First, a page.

Foreshortening can be extremely dramatic, or it can be very subtle, sometimes it’s barely there! Aim to bring out the foreshortening anywhere you can.
Search for overlaps in the figure, where do you notice a muscle or bone that is in front of another? Think about the figure as if you were a sculptor, concentrating on where the forms of a figure are in space in relation to each other.
Try to distinguish between bone and muscle when you look at the figure, identify as many as you can while you draw.
It’s helpful while you are drawing to have an anatomy book and/or your anatomy notes out so you can reference them. We recommend Dr. Paul Richer’s Artistic Anatomy.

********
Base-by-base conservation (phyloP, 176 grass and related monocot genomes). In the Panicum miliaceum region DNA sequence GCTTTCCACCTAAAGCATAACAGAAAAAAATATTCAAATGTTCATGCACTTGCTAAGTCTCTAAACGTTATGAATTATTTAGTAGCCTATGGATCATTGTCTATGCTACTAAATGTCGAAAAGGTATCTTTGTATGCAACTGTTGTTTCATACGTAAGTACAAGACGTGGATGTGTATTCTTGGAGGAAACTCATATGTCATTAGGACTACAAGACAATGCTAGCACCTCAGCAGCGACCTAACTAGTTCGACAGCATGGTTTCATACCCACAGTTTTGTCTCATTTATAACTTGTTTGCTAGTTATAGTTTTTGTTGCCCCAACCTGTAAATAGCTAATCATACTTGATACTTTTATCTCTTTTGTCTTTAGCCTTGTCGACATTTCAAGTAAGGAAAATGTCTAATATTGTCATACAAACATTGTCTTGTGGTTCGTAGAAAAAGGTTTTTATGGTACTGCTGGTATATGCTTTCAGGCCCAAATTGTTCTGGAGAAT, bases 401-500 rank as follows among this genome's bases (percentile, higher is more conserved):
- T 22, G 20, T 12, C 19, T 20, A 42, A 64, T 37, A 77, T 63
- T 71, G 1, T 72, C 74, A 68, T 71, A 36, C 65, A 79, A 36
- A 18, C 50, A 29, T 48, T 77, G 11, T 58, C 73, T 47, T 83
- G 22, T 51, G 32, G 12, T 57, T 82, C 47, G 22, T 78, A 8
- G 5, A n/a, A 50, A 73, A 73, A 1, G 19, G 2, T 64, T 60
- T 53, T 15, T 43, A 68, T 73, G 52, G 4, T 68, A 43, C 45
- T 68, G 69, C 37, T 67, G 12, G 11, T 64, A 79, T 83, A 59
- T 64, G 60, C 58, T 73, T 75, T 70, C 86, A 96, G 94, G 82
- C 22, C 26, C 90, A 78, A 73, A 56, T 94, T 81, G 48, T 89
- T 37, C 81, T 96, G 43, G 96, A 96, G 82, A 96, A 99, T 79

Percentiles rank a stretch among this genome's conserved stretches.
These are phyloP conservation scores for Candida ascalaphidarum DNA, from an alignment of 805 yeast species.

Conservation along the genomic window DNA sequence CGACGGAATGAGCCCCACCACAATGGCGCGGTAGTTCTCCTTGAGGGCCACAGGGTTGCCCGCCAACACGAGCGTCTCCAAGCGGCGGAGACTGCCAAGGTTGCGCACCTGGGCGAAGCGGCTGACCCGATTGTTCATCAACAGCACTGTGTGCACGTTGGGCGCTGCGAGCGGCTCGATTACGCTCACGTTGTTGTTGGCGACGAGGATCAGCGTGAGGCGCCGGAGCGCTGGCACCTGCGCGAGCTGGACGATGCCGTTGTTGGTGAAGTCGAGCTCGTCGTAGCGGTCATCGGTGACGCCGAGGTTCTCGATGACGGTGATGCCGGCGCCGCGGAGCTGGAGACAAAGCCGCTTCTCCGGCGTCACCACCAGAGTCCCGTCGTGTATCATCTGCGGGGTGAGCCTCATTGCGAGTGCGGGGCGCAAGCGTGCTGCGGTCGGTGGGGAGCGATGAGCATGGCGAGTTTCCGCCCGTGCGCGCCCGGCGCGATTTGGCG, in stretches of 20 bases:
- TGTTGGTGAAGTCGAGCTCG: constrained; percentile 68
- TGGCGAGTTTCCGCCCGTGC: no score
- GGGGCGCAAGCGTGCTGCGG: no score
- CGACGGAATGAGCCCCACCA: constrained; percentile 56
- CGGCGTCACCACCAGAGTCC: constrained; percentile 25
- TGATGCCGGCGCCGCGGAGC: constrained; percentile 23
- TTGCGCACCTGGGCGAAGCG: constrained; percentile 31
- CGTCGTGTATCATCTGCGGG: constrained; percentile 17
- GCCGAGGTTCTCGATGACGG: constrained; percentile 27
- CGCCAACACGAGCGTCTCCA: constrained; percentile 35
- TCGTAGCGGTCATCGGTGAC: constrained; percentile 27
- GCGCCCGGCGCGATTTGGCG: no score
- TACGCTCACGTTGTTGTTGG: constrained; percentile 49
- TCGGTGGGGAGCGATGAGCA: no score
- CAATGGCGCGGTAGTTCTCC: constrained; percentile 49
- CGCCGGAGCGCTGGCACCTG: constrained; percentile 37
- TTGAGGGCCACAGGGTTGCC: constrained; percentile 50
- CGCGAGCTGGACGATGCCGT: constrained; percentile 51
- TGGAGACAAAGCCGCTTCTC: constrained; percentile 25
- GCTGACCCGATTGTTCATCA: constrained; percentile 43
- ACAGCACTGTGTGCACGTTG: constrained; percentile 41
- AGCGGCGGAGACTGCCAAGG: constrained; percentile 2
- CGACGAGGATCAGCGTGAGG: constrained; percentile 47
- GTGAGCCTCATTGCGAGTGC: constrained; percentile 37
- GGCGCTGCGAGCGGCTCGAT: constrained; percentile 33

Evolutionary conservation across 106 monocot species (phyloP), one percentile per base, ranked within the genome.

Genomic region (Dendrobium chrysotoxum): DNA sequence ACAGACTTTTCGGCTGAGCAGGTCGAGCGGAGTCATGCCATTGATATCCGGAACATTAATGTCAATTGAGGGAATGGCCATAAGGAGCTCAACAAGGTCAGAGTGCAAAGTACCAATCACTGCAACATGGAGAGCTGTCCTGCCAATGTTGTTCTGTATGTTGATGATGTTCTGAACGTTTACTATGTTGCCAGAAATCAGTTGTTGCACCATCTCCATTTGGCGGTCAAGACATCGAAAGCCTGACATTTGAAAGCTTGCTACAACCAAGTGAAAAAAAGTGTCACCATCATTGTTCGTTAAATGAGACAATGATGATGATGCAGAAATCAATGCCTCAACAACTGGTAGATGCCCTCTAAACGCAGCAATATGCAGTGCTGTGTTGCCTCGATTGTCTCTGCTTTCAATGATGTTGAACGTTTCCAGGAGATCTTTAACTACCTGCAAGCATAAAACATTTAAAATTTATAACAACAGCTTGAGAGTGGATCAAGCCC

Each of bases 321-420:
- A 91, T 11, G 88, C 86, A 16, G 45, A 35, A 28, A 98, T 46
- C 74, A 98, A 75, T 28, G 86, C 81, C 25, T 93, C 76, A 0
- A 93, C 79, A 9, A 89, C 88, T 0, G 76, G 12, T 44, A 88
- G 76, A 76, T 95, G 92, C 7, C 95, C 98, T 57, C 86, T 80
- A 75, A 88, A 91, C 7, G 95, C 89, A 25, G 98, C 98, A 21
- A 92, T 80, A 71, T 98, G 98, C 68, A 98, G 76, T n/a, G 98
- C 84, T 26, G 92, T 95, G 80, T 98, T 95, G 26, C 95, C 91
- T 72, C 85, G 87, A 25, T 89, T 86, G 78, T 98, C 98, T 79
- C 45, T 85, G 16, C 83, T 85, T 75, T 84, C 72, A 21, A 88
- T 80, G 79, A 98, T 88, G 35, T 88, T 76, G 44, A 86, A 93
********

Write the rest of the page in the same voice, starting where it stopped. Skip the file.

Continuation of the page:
Reference Images: Foreshortened Figures
- Dead Christ, Andrea Mantegna, 1480-1500
- Study of a man standing, Jacopo da Pontormo, 1522-1525
- Crucifixion of St. Peter, Caravaggio, 1600
- Supper at Emmaus, Caravaggio, 1606
- Male Nude, Paul Cadmus, 1954
Use any traditional or digital art medium.
Visit these pages for specific supply lists: colored pencil, conté crayon, graphite, soft pastel, oil pastel, pencil, charcoal. Explore a comprehensive list of all drawing supplies in Part 1 of our Drawing Curriculum.
Recommended traditional art media
Foreshortening Tips for Figure Drawing
Get essential tips on how to draw a foreshortened human figure. Learn to identify key points on the figure that will make foreshortening clear and concrete.
Foreshortening is when an object appears to be shorter than it actually physically is, creating a point of view that is dramatic and challenging to portray in drawing. Discussion led by Art Prof Clara Lieu.
Drawing Foreshortened Legs
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